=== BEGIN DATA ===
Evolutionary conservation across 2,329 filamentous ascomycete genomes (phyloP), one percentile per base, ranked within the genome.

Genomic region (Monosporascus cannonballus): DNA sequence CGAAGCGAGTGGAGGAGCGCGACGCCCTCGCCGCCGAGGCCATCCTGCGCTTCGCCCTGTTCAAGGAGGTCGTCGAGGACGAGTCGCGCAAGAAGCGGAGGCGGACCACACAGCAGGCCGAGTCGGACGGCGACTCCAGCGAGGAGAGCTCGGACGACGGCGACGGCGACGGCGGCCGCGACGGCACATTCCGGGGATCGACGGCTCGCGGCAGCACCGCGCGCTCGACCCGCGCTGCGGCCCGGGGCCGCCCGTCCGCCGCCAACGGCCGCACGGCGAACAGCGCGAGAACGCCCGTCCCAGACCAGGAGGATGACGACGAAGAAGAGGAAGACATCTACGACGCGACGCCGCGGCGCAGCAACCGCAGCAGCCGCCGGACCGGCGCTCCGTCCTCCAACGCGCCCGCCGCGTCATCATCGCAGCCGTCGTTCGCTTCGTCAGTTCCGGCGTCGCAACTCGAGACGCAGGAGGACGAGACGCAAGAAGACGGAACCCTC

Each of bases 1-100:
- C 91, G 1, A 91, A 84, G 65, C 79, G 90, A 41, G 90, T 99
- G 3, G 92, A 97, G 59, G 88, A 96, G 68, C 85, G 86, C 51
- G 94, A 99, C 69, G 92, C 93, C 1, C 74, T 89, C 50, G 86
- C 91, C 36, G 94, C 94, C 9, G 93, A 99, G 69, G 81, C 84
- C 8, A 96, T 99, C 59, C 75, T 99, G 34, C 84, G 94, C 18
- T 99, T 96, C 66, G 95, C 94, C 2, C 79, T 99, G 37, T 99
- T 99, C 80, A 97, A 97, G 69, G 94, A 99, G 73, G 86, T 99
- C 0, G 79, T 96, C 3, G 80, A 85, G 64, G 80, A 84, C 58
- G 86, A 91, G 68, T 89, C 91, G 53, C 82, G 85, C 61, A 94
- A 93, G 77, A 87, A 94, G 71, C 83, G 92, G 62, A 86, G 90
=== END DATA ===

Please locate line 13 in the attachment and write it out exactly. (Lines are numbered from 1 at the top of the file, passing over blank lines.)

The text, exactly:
- A 93, G 77, A 87, A 94, G 71, C 83, G 92, G 62, A 86, G 90